Sarah was diagnosed with breast cancer in May 2010. This insightful patient story details how she has coped with her diagnosis over the last few years.
The Haven is a breast cancer charity that offers advice and support to cancer patients if their cancer returns. Learn more.
Sometimes cancer patients find out that their cancer has returned. The Haven is a breast cancer charity that offers advice and support to cancer patients in this position.
For many men, coping with a “woman’s disease” can be tough. Watch to learn about the difficulties of male breast cancer.
Men diagnosed with breast cancer often know little about medical procedures to treat it. Learn here about going to the doctor with breast cancer
Learn about treatment for male breast cancer, and hear from a cancer patient in our video interview.
Breast cancer can affect men but is rare. Learn what the risk factors for men are for developing breast cancer.
Men with breast cancer often complain that there is not enough information available that targets male cancer patients. Learn more.
Learn more about breast cancer in our short video interview with a breast care nurse specialist.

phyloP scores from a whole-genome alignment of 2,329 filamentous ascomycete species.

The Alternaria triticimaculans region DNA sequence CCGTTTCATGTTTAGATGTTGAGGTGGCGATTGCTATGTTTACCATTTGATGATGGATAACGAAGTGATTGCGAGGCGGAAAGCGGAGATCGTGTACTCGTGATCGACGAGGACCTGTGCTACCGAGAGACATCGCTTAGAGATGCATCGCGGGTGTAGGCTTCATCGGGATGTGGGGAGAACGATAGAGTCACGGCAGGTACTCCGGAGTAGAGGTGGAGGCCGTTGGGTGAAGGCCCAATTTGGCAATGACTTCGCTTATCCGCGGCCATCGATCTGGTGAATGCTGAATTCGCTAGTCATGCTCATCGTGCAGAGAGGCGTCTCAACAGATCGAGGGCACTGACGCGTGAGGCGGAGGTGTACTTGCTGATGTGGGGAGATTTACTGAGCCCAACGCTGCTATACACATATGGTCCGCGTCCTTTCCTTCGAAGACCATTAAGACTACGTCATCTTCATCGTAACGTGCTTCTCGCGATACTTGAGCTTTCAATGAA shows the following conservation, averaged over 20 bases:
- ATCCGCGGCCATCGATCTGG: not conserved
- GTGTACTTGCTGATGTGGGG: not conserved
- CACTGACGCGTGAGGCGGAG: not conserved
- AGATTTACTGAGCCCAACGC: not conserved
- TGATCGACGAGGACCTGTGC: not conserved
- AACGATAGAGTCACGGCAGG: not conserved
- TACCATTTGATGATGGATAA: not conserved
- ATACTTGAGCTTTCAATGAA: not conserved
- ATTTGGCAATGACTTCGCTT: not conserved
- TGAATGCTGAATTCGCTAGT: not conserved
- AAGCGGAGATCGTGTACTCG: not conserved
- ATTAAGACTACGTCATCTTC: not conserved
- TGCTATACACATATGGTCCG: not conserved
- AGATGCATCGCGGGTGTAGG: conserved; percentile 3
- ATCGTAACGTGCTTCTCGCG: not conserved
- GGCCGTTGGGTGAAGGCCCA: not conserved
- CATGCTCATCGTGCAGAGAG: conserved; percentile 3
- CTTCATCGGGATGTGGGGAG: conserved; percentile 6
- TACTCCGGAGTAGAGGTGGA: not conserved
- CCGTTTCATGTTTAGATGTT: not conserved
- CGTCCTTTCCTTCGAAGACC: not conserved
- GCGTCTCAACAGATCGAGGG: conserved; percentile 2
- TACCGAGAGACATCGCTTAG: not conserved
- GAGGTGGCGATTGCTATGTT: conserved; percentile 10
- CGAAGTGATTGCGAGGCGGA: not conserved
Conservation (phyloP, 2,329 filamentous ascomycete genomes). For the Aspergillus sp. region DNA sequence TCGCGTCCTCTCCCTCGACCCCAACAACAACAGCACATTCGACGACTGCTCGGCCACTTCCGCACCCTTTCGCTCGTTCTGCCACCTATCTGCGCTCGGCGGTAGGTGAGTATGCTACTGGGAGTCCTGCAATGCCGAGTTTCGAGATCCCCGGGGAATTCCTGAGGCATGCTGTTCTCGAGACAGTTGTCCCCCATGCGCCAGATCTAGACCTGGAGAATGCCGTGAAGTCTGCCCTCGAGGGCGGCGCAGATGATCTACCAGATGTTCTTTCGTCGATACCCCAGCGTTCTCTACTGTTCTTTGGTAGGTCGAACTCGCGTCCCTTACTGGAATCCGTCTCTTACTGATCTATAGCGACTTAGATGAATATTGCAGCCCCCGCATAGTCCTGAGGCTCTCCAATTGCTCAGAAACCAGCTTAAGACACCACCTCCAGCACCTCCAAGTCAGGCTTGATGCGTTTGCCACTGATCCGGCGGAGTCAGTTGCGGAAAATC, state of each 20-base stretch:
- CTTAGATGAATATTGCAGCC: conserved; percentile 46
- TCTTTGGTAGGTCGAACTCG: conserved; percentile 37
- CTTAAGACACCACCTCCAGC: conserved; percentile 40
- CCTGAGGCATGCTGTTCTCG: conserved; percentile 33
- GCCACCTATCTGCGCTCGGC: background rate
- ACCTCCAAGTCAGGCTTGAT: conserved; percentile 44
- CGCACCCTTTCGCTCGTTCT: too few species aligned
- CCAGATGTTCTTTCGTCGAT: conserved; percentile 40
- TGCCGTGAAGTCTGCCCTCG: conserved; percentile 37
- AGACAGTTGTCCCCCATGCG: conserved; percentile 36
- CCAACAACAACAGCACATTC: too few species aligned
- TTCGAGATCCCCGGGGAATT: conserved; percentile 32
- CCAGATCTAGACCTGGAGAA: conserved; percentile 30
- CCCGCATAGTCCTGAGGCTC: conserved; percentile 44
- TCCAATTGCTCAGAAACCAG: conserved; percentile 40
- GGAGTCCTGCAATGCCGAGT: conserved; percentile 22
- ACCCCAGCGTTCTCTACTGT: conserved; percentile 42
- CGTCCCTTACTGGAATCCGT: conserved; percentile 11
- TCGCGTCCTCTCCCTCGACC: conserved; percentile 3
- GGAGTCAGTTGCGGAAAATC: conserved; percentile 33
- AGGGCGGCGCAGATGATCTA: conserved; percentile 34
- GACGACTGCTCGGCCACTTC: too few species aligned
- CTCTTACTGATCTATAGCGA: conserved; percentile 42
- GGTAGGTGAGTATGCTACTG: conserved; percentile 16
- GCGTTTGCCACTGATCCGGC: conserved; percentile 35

When Melanie was diagnosed with advanced breast cancer, she was told that her chances of surviving were slim. Now after surgery and several years of treatment she is enjoying her life to the fullest.
Chemotherapy uses a range of drugs to treat breast cancer. In this video we examine monotherapy and combination therapy and answer the question what is chemotherapy?
Metastatic cancer describes when cancer cells have migrated from the primary cancer site to another part of the body. Learn more about metastasis from our video.
Adjusting to a diagnosis of metastatic breast cancer can be a difficult process. Watch our interview with a healthcare professional to find out more.
Clinical trials exist to test the efficacy of drugs and other treatments. Watch our video on clinical trials and breast cancer.
Clinical trials exist to test the efficacy of drugs and other treatments. Watch our video on clinical trials terminology.
Hormone sensitive breast cancer is fuelled by naturally produced female hormones. Turning the fuel supply off can make a difference.
Breast Cancer is the most common cancer affecting women in the UK. Watch our video series to find out about breast cancer help and support.
Susan has been undergoing treatments for metastatic breast cancer for more than 6 years.
What can a clinical trial do for you? Watch this video to find out
A video explaining the types of and treatment for advanced breast cancer available to patients and the considerations needed when choosing therapy.
When I was first told I was going to die I…in my head started a bucket list of things to do and going on an Oyster yacht was definitely at the top of the list. I’ve always wanted to even set foot on an Oyster. Not necessarily to sail on one, I saw one years ago and just thought how beautiful they were and when I rang Oyster they very kindly said I could come down and spend the day on one.